The interwar years witnessed the arrival of a Royal Air Force (RAF) presence. In 1933, the RAF established a station at the Royal Naval Dockyard to repair and resupply floatplanes. As the tension in Europe grew, the British military presence was diversified. In the late 1930s, the Royal Navy’s Fleet Air Arm and the RAF had seaplane bases on the islands. The facilities would eventually face expansion during the war years. In 1939, Darrell’s Island – a small island within the Great Sound of Bermuda – was taken over as an RAF station operating a Transport Command and Ferry Command.[6]

After the end of the Second World War, the military presence in Bermuda would face significant changes. The British forces of the RAF establishments at Kindley Field and Darrell’s Islands were quickly withdrawn. The movement was followed by the closure of most of the Royal Naval Dockyard and the complete withdrawal of regular British Army units in the early 1950s. Concerning the closure of the Bermuda Dockyard, the process began 1951 with the removal of the floating drydock. In 1958, the Admiralty’s and the Army’s landholdings in Bermuda were transferred to the Bermudian Government. The only place retained as a base was the South Yard of the Dockyard, named HMS Malabar and later classified as a ‘supply station’. The reduced naval base no longer served as a dockyard, vessels needing refits or major repairs were sent to Britain.[7]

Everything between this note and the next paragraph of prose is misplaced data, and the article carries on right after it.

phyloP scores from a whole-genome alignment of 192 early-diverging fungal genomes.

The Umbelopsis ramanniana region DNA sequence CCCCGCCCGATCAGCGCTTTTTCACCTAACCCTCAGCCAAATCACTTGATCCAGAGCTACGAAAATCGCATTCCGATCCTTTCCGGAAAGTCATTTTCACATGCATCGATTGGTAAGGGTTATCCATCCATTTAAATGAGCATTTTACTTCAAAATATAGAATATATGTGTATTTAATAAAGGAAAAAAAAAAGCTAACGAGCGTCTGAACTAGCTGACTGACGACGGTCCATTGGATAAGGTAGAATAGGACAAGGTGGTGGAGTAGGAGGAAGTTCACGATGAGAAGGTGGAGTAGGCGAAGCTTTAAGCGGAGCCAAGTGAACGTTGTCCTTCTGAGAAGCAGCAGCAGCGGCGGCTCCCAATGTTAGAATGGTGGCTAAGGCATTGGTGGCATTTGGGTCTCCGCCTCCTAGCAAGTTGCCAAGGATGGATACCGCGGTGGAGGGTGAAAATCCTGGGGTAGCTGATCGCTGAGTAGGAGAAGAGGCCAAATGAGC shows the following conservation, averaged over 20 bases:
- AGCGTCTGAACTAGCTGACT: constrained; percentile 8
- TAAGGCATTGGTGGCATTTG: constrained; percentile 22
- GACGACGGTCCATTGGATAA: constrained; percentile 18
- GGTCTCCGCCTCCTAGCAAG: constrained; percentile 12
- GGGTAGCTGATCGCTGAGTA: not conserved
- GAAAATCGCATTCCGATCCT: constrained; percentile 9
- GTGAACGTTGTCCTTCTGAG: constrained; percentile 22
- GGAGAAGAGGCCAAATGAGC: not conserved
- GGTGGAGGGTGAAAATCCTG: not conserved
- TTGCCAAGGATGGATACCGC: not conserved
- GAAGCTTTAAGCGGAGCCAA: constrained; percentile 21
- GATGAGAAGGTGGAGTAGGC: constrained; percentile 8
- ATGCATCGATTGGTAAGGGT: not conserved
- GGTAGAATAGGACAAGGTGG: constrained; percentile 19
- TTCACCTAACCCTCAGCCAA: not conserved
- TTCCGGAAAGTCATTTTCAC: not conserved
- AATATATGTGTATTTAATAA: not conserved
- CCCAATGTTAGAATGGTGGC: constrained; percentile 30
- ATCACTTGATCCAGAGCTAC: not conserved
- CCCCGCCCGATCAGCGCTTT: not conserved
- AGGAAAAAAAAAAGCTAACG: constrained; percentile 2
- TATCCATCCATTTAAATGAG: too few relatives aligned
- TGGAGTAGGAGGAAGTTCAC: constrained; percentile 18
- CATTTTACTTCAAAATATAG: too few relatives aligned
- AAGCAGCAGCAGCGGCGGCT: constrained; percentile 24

The closure of the naval base HMS Malabar in 1995 put to an end 200 years of permanent Royal Navy presence in Bermuda.[8]

In Command

Captain-in-Charge of H.M. Naval Establishments, Bermuda (1919-1942)

Commodore-in-Charge, Naval Establishments Bermuda (1942-1946)

Captain-in-Charge, Bermuda (1945-1948)

  1. Captain, E. O. Tudor, June, 1946 – October, 1948.(additionally as Captain-Superintendent, H.M. Dockyard Bermuda).[9]
  2. Captain, J. A. McCoy, October, 1948 – ?.(ditto).[10]

Resident Naval Officer, Bermuda (1971)

  1. Lieutenant Commander, B. Ian D. Stranack, 1971 (additionally Commanding Officer of HMS Malabar).

Senior Resident Naval Officer, Bermuda (1976-1979)

  1. Commander Tim Kitson, 1st April , 1976 – 1979.

References

  1. Tossini, J. Vitor (14 October 2019). "Fortress Bermuda – Four centuries guarding Britain's interests overseas". UK Defence Journal. Retrieved 30 March 2021.
  2. Tossini, J. Vitor. (14 October 2019) Fortress Bermuda. UK Defence Journal.
  3. Tossini, J. Vitor. (14 October 2019) Fortress Bermuda. UK Defence Journal.
  4. Tossini, J. Vitor. (14 October 2019) Fortress Bermuda. UK Defence Journal.
  5. Tossini, J. Vitor. (14 October 2019) Fortress Bermuda. UK Defence Journal.
  6. Tossini, J. Vitor. (14 October 2019) Fortress Bermuda. UK Defence Journal.
  7. Tossini, J. Vitor. (14 October 2019) Fortress Bermuda. UK Defence Journal.
  8. Tossini, J. Vitor. (14 October 2019) Fortress Bermuda. UK Defence Journal.
  9. Admiralty, British. (July 1946). The Navy List. Flag Officers in Commission. H.M.S.O. London. England. p. 1869.
  10. Admiralty, British. (October 1948). The Navy List. Flag Officers in Commission. H.M.S.O. London. England. p. 1038.